If you’re one of
those divorced persons who has a contentious relationship with your ex
be ever so careful that you don’t let it impact the mental well being of
the children you are parenting together.
children are almost always victims when it comes to divorce—helpless
victims who love both parents—and the last thing they need is to feel
the tension and acrimony between the two people they love the most. Nor
do they need to feel they must choose one parent over the other. But I
find that couples are so caught up in their anger, or need for control,
or bitterness, that they don’t fully realize how their behavior (their
unkind words and actions toward one another) can affect their children
who are often left feeling they must pit one parent against other.
Whenever I find
myself talking to the children of parents who are involved in a custody
battle, for example, or simply caught between Mom and Dad as they fight
over visitation matters, I feel a tremendous sadness. I often wish that
parents could simply walk around in their children’s shoes during just
one of those inappropriate incidents. Then they could feel the stress
and discomfort their children experience.
I have a checklist
of what I think are appropriate boundaries for parents who simply don’t
agree and who don’t get along with one another. I take special care and
as much time as necessary with my clients to help them with a plan to
handle difficult moments with their ex—especially situations that
directly effect the children.
The following are my suggestions for sparing the children any more grief than necessary:
- Never, and I mean never, bad-mouth your ex in front of the children. Despite
what a louse you may think your ex is, that person is still your
child’s parent. As such, it’s traumatic each time a child hears one
parent berate the other. Psychologists and Marriage and Family
Counselors tell us that the children tend to instinctively feel that if
something is wrong with one or the other parent then something must be
wrong with them. Save your angry remarks for your therapist, or vent
your feelings and opinions to a trusted friend.
- Never argue in front of the children. They tend to feel anxious and embarrassed and will be left to feel torn between their allegiance to each parent.
- Work out schedules and important arrangements ahead of time.
That is, well in advance so there is no confusion or uncertainty for
the children. Make sure agreed upon visitation times-and I mean specific
times—are in writing. This way you can justifiably take your complaints
to your attorney, a court mediator or a judge. Better to take your
grievances there than to display them to your ex in front of the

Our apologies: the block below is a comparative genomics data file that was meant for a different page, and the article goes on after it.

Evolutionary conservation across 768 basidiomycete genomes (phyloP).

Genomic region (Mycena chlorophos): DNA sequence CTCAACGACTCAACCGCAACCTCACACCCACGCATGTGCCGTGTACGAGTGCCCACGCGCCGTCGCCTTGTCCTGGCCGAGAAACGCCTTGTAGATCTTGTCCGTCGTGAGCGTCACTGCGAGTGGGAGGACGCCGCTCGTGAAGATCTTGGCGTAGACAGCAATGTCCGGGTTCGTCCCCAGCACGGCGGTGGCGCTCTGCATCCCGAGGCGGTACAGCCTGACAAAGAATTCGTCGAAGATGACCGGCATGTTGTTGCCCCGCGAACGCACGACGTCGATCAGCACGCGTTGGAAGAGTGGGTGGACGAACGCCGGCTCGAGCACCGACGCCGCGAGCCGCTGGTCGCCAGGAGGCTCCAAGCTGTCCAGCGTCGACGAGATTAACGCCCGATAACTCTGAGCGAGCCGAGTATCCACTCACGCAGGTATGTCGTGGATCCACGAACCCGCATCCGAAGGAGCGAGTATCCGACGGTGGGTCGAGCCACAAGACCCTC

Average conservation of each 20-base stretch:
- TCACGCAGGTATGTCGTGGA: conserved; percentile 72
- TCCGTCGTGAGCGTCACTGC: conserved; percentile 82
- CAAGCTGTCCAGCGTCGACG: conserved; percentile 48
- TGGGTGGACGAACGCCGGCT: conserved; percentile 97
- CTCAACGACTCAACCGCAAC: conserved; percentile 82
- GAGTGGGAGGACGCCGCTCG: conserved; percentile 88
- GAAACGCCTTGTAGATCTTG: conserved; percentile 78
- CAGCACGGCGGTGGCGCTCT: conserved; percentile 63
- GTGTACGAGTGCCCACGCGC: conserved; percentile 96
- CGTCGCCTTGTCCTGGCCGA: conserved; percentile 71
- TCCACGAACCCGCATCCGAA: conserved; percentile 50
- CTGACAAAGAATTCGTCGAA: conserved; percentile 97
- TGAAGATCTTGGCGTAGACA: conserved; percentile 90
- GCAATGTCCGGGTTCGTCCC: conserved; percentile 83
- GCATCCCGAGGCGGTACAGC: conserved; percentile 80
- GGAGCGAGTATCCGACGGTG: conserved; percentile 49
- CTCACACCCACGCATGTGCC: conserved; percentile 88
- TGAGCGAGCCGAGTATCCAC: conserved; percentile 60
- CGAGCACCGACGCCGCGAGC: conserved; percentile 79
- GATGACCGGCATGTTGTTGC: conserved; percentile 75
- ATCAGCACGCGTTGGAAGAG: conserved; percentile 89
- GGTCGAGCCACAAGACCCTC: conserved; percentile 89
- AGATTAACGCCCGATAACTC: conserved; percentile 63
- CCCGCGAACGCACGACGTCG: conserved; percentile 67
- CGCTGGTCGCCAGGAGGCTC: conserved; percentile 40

children. If your ex is tough to deal with he or she may not be the type
with whom you can have an open-ended relationship when it comes to
matters that involve the children. So then, plan ahead carefully so both
you and the children can feel a sense of what to reasonably expect.
- Actions speak louder than words. If
you think you and your children are being treated disrespectfully by
your ex spouse try to set a positive example by not reacting negatively
to such behavior. Take satisfaction in knowing that your children will
eventually figure out which parent is the good guy and who is not.
Children are smart. They know what is and what is not appropriate
behavior. In the long run your children will have tremendous respect for
the parent who takes the “high road.”
- Pay close attention to how your children are feeling. This
is especially true when they see the two of you together. Your body
language, your tone of voice, your overall demeanor can give you away if
you’re feeling hostile or resentful. Focus on the children, not on your
ex. And, if you notice that the children feel noticeably uncomfortable
when you encounter your ex, encourage them to talk about their feelings
and offer them the support of a therapist. Often children need an
outside advocate to help them deal with their polarized or uncomfortable
feelings about Mom and Dad.
- If tensions are really high between you and your ex spouse seek assistance. See
if you can arrange to have the children dropped off and picked up at
the home or office of a neutral party when the need arises. Sometimes
it’s better for the children not to be in the company of both parents if
the vibe is bad. This solution gives the children and, quite possibly,
you and your ex, less reminders to stir up negative feelings.
I’m certain, as a
loving parent, you always want to protect the peace of mind and well
being of your children. Just know that being the bigger person—whether
it means being more flexible with the visitation schedule or biting your
tongue when you just want to sound off at what you think is unfair in
front of your ex and the children—will pay more dividends in the long
run. For starters you’ll take great pride in showing your ex that he or
she can no longer push your buttons!
A frequent contributor to Divorce Magazine and a member of Divorce Magazine’s Advisory Board, Ms. Phillips is a seasoned family law attorney whose practice has run the gamut from high profile clients to representing the interests of women and men in the political arena both on a local and federal level. View her Divorce Magazine Profile online.